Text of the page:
When contacted for further questioning, Renquist’s ex-husband Bob only lamented, “She oughta not be playin’ them high-falutin’ card games. Stick to Skip-Bo and gin rummy, and you’re set for life.” To that, the tournament’s youngest entrant, 8-year-old Ryan Zarfstrom countered, “It’s more fun poking the pegs into the board, unless they get stuck or you lose them, and then have to beg your parents to get a whole new board just to replace the pegs, because where else do you use cribbage pegs but in a cribbage board?” After running off to practice palming the five of diamonds, Zarfstrom then promptly lost a supply of sixty-four cribbage pegs in one fell swoop.
But all is not lost for these card-game aficionados, at least until you consider the case of Abram Bonner, who developed such a taste for the number 15 playing in the championship that he proceeded to fly to Las Vegas and put his entire life savings on that number via one spin of the roulette wheel. “I never could count that well,” he admitted while searching the floor and sidewalk outside the casino for leftover or unscratched lottery tickets.
Will the cribbage world ever be the same? Will anyone ever discover the baby that’s supposed to go into said crib? And to whom does that baby belong? Only time will tell.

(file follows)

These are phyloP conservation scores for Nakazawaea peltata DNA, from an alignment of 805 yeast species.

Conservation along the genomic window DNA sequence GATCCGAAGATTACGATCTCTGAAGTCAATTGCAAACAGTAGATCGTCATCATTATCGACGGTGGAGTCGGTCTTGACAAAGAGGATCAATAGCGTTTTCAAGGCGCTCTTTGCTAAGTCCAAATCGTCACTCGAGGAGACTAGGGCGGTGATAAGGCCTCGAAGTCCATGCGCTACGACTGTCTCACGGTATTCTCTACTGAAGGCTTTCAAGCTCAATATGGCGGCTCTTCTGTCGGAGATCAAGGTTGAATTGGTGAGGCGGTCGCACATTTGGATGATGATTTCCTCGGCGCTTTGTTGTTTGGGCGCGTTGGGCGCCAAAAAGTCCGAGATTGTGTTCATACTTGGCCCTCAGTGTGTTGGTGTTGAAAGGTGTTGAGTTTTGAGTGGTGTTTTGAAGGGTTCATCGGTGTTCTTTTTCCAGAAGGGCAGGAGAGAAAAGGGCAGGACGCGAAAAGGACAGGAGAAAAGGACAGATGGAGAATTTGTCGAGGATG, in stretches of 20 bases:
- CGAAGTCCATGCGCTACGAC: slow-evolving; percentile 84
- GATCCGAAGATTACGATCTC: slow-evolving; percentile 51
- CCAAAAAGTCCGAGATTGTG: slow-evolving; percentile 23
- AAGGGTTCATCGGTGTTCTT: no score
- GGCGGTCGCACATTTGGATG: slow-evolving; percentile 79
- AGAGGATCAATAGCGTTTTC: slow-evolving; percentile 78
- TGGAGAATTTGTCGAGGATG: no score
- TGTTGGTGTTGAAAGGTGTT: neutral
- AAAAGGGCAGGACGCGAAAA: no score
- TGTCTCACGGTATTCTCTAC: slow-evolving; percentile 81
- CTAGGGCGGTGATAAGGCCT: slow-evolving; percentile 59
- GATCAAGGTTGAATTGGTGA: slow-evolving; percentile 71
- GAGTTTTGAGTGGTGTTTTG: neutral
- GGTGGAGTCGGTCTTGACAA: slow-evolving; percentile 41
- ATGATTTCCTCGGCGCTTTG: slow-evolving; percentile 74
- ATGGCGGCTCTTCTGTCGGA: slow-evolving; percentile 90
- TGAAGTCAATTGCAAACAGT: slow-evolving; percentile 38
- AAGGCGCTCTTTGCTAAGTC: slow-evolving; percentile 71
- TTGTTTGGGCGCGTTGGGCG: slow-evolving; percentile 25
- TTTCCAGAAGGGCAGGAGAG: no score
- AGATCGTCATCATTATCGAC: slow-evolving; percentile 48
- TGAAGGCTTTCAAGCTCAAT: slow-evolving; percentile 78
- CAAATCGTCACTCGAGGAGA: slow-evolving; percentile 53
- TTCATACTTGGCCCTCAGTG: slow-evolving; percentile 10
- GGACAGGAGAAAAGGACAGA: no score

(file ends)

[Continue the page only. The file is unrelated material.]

An octogenarian version of the globe’s most prestigious and challenging competition involving nostalgic schoolyard shenanigans ground to a sudden halt this past weekend, after all eight contestants suffered injuries while attempting to hop from number 3 to numbers 4 and 5.
Despite participants’ being helped onto and off the course by a corps of able-bodied and much younger volunteers (a.k.a. underpaid social workers using their association with these cronies as stepping stones toward more meaningful careers), incidents withstood along the course of the afternoon ranged from a dislocated hip to a bitten tongue resulting from sudden reaction to having lost one’s dentures somewhere within the nearby grassy field.
This reporter attempted to gather more information from 94-year-old Fred Hunt, but was only told, “Get off my lawn!” before he turned away and attempted to place a call on his iPhone while holding it upside-down. “I told them not to do this…” complained 82-year-old Martha Madsen, “after all, they scheduled it right on top of my Matlock program. Where’s my walker?”